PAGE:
Seeley Swan Pathfinder -

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By Nathan Bourne
Pathfinder 

Judge tosses parts of lawsuit and releases Missoula County

Seeley Lake Sewer

 

November 14, 2019



MISSOULA – District Court Judge Leslie Halligan ruled on a pair of motions from Missoula County and the Seeley Lake Sewer District seeking to dismiss the lawsuit originally filed by Don Larson. The Court Orders granted the County’s request to be dismissed and granted parts of the District’s motion but denied dismissing the entire case against the District.

Larson filed the original complaint in June of 2018 and was joined by more than 50 landowners and residents as Plaintiffs in an amended complaint filed on Aug. 31, 2018.

The lawsuit makes several allegations against the District and County including mishandling the protest process, failing to provide reliable financial information about the project including estimates for future phases, disenfranchising renters, failing to answer questions from the public, violating campaign ethics and the sewer board making decisions when the board was confused and lacked understanding.

Based on these allegations, Larson asked for the Court to order the District to stop construction of the sewer, not to incur debt nor collect assessments and that the County stop providing the District resources including in-kind services. It also requests that the notice and protest the District conducted in the fall of 2017 be nullified and declared void.

The Court denied a motion for a preliminary injunction to stop the District from working on the sewer pending the outcome of the case Oct. 1, 2018.

In October of 2018 the District and County filed motions to dismiss the case.

In Halligan’s Order dated Nov. 4, 2019 releasing the County from the lawsuit, the Court disagrees with Larson’s allegation that the County gained jurisdiction over the District through an interlocal agreement.

The Order states that despite the County providing assistance to the District they are separate entities. The District, not the County, made all the decisions around which most of the allegations are focused.

Regarding the District’s motion, the Court dismissed two parts of the lawsuit explaining that the amended complaint “fails to allege facts sufficient to compel relief.” The parts dismissed include the allegations that the District violated campaign practices and allegations that the District violated rights protected by the United States Constitution.

In dismissing the allegations of the violating campaign practices, the Order states that neither the amended complaint or a brief in opposition to the motion to dismiss answer the basic question of what campaign laws the District violated.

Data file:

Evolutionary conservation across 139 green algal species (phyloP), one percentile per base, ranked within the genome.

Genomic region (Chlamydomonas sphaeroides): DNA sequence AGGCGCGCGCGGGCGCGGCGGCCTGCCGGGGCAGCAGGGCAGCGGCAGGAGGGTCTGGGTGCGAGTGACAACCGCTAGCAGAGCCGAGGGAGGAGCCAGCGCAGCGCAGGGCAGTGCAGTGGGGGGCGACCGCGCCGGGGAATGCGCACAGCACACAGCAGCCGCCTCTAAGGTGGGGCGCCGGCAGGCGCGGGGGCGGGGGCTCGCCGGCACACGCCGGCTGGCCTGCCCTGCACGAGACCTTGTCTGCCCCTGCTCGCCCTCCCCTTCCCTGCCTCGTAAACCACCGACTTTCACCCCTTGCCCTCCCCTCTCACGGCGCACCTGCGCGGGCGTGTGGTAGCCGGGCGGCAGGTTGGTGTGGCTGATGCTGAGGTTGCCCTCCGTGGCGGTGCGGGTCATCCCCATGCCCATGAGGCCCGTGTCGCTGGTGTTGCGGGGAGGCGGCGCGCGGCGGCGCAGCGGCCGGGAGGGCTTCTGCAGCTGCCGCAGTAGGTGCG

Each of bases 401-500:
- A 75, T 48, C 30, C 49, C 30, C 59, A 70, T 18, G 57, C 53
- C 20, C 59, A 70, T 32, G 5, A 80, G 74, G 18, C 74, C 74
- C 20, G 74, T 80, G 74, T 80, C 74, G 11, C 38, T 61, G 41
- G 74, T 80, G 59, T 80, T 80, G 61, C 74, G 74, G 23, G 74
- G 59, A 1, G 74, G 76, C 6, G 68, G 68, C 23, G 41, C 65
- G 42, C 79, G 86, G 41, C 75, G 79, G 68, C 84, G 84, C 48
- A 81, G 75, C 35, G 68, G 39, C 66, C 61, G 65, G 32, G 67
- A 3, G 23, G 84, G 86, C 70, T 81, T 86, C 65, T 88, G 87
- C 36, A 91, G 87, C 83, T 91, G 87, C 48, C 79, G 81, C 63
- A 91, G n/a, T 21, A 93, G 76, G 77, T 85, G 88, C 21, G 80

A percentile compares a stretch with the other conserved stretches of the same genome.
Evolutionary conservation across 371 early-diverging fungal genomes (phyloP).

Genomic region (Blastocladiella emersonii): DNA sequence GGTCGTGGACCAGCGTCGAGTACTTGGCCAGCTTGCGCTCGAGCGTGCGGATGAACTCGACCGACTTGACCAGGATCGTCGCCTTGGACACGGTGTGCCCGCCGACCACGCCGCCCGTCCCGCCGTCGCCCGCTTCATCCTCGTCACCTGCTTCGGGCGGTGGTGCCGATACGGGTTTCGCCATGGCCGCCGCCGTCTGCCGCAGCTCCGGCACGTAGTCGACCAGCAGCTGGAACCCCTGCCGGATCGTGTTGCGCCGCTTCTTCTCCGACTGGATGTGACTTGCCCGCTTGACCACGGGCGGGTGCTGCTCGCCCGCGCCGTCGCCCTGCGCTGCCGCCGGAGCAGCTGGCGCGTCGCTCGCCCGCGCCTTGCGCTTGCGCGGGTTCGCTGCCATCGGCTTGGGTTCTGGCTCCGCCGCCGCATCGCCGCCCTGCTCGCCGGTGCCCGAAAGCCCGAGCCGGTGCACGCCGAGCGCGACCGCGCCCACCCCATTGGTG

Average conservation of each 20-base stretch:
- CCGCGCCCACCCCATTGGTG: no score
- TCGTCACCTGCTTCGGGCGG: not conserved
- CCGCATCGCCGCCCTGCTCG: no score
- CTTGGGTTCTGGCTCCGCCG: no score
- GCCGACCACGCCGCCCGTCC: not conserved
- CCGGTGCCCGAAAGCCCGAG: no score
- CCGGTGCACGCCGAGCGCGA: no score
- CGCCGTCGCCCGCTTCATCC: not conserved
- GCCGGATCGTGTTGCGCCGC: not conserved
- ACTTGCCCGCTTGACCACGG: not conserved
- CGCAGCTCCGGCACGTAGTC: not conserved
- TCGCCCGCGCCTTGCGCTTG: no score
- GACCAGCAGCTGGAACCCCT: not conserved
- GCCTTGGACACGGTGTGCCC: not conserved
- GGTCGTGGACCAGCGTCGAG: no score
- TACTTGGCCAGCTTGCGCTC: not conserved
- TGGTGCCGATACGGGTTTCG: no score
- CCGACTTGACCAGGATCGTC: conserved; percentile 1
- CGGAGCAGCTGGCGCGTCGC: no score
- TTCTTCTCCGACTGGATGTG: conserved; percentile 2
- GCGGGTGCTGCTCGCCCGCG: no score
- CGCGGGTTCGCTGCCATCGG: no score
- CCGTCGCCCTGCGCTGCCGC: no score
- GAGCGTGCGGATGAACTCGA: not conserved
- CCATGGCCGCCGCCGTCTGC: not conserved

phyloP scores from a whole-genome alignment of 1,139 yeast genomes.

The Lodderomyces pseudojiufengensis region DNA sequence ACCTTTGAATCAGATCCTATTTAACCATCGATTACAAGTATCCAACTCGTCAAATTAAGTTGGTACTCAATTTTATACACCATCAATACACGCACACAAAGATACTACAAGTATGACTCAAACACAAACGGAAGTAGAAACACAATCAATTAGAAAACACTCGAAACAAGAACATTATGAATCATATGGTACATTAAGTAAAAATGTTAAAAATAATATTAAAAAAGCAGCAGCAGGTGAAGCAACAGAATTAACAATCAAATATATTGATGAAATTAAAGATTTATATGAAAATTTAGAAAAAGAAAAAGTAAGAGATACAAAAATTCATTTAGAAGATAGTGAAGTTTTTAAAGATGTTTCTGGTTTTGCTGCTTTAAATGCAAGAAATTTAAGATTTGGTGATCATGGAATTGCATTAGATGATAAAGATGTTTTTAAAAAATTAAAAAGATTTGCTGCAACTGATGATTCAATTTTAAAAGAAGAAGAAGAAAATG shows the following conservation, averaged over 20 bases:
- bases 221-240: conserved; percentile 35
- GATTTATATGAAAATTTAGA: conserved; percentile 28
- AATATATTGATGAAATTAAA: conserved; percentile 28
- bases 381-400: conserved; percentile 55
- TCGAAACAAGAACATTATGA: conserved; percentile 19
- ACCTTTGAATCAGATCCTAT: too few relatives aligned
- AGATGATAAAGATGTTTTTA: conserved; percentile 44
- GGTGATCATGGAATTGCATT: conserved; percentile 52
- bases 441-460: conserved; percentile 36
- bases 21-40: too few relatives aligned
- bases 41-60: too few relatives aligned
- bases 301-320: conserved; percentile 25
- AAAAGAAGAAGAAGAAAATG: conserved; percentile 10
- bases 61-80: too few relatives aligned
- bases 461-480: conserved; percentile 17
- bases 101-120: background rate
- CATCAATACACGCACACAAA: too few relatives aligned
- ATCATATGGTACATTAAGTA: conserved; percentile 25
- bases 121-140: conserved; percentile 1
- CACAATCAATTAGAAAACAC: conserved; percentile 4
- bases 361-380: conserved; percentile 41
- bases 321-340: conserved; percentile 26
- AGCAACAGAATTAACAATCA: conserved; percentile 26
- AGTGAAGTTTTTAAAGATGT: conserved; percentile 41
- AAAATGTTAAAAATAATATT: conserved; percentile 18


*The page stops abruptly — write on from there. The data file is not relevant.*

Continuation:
Similarly, the amended complaint failed to show the Court the connection between rights protected by the US Constitution and allegations of the District failing to answer questions in public meetings, making decisions outside of public meetings and failing to allow public participation.

One of the arguments made by the District in its Motion was that because the tax assessments had not yet been levied there were not actual damages yet. The District argued that once the taxes are levied there is a legal process to pay the taxes under protest. The Court disagreed, stating that the statute allowing for paying taxes under protest doesn’t necessarily prohibit pre-levy challenges.

Larson’s claim for declaratory judgment/relief survived the motion to dismiss. The Court considered the remaining parts/allegations of the lawsuit to be supporting this claim.

Order states that it is the Plaintiff who has the burden of proof. What the Court needs from the plaintiffs to move forward with a declaratory judgment is “a clear timeline of events with citations to the laws that Plaintiffs allege were violated by the District. Vague allusions to due process rights and rights to participate are not helpful.”

In addition the Order states the Plaintiffs need to provide the legal authorities as to what the proper remedies would be if the Court were persuaded that violations occurred. The Order concludes, “The Court is not inclined to issue orders that reverse, halt, or hinder major public projects in the absence of legal authorities that persuade the Court that such drastic remedies are proper under the circumstances.”

 

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